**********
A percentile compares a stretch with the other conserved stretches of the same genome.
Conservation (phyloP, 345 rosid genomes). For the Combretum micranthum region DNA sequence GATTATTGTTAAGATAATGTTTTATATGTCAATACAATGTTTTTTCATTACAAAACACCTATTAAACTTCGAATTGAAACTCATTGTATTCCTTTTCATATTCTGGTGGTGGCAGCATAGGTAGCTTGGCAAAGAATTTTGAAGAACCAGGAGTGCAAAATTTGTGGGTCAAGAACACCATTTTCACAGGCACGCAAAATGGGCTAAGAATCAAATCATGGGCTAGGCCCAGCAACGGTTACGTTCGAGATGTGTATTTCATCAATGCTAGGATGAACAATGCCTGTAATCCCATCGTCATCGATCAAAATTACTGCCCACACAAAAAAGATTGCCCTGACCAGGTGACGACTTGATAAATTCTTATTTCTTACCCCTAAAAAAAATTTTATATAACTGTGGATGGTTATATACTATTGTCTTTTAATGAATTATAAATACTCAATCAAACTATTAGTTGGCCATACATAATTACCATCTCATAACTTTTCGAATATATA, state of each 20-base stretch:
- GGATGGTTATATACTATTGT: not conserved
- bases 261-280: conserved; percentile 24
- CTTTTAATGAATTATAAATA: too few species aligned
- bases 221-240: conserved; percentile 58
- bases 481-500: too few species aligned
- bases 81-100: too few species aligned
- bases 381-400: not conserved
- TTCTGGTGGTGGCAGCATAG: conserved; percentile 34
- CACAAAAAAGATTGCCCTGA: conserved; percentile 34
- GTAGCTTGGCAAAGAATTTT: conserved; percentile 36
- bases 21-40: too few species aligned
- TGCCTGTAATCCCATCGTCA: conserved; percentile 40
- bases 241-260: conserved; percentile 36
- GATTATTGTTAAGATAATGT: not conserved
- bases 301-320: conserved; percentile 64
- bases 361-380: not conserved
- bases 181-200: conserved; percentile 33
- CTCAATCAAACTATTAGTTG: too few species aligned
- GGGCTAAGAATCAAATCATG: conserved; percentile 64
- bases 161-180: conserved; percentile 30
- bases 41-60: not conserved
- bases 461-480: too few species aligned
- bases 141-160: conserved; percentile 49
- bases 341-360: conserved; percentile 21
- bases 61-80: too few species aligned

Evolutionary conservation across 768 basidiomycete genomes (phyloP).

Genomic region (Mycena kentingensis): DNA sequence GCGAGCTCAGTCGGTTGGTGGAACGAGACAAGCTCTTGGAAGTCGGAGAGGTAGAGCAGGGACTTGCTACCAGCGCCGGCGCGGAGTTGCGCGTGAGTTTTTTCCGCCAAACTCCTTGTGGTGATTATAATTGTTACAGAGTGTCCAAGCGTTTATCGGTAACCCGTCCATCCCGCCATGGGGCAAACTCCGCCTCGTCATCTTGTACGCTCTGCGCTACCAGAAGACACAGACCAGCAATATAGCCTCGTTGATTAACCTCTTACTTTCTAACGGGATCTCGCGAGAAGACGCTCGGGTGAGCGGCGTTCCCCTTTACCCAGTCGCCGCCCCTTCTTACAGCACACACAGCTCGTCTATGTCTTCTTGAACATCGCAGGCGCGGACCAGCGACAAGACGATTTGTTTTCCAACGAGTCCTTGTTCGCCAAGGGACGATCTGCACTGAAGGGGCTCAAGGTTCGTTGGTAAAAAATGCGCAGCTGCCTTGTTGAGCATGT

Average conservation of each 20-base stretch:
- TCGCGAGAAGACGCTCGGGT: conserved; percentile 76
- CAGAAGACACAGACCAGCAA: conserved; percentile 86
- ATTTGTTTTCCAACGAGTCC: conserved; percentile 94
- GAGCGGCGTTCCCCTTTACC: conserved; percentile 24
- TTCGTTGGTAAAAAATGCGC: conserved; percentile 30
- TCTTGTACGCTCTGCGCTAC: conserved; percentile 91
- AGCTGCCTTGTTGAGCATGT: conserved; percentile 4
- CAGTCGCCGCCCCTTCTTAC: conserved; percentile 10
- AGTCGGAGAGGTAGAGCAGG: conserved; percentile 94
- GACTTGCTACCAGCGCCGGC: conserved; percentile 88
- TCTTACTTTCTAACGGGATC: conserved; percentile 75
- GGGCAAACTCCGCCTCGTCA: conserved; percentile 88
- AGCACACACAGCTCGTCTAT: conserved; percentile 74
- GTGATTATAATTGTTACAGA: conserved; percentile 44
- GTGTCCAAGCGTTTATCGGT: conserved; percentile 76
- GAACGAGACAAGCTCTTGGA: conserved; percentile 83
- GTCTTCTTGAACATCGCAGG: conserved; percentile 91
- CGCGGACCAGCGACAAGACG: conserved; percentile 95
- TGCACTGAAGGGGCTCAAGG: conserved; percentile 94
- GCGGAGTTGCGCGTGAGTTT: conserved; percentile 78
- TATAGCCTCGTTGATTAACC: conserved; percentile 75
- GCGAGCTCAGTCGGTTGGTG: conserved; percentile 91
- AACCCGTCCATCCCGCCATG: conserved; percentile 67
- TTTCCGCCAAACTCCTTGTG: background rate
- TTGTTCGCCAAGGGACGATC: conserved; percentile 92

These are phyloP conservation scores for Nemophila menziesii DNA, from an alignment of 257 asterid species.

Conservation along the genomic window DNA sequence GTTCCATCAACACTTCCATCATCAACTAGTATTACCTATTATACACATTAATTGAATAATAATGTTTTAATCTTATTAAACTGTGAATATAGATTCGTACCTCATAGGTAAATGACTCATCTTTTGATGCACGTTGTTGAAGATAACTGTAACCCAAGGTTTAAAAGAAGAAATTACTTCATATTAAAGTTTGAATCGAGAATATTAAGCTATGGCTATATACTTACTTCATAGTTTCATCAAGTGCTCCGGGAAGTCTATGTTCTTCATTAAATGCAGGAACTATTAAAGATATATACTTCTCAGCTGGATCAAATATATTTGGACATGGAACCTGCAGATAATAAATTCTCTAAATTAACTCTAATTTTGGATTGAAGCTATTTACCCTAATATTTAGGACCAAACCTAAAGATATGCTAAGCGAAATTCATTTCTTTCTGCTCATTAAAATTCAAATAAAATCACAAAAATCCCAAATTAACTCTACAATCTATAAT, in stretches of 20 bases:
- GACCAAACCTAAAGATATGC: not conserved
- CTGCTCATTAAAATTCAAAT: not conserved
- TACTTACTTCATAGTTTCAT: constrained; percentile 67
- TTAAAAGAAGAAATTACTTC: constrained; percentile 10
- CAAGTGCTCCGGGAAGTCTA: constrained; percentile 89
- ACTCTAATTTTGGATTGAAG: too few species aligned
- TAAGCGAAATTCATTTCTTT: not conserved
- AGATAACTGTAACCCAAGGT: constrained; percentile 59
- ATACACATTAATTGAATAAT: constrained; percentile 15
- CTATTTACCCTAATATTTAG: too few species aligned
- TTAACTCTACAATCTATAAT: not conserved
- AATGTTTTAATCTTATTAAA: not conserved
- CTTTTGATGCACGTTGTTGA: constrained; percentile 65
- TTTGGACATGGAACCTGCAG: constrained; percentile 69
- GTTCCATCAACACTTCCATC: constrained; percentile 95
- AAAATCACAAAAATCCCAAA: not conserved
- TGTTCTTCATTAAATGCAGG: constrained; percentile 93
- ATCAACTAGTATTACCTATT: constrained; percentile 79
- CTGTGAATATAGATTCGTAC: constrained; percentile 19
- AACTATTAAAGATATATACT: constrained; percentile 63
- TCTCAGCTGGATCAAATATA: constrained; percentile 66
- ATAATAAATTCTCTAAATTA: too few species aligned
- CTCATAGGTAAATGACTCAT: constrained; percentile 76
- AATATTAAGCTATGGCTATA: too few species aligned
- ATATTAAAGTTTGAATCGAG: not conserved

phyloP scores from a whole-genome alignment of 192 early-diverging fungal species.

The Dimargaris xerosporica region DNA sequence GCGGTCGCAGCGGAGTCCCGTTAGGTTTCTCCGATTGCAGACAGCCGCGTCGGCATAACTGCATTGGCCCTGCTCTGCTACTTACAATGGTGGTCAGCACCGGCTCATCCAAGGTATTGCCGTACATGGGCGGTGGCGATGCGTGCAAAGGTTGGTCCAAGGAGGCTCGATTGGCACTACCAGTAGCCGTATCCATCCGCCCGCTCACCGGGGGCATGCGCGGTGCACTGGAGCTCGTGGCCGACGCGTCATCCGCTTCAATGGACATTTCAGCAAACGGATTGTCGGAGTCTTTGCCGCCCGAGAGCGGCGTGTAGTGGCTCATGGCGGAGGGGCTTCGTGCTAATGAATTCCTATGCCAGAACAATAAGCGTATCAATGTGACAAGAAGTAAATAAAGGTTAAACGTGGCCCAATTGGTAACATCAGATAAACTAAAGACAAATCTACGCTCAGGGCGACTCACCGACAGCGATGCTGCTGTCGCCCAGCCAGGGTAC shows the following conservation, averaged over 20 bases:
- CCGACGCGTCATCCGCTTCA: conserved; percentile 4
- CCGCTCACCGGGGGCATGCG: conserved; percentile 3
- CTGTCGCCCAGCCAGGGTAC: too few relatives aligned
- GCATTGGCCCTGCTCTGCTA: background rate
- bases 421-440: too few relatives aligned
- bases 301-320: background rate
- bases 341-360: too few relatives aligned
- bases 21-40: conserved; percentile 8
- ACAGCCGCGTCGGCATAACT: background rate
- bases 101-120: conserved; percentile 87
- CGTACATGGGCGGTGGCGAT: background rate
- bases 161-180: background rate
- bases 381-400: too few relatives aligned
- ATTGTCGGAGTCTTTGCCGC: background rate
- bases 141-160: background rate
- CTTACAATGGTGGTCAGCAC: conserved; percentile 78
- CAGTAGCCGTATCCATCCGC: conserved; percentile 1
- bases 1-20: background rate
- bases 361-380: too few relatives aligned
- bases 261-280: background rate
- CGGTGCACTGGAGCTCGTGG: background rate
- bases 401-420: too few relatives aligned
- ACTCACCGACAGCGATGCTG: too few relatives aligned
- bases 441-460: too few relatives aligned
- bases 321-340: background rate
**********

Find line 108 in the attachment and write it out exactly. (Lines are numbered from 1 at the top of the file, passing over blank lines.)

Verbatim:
- bases 441-460: too few relatives aligned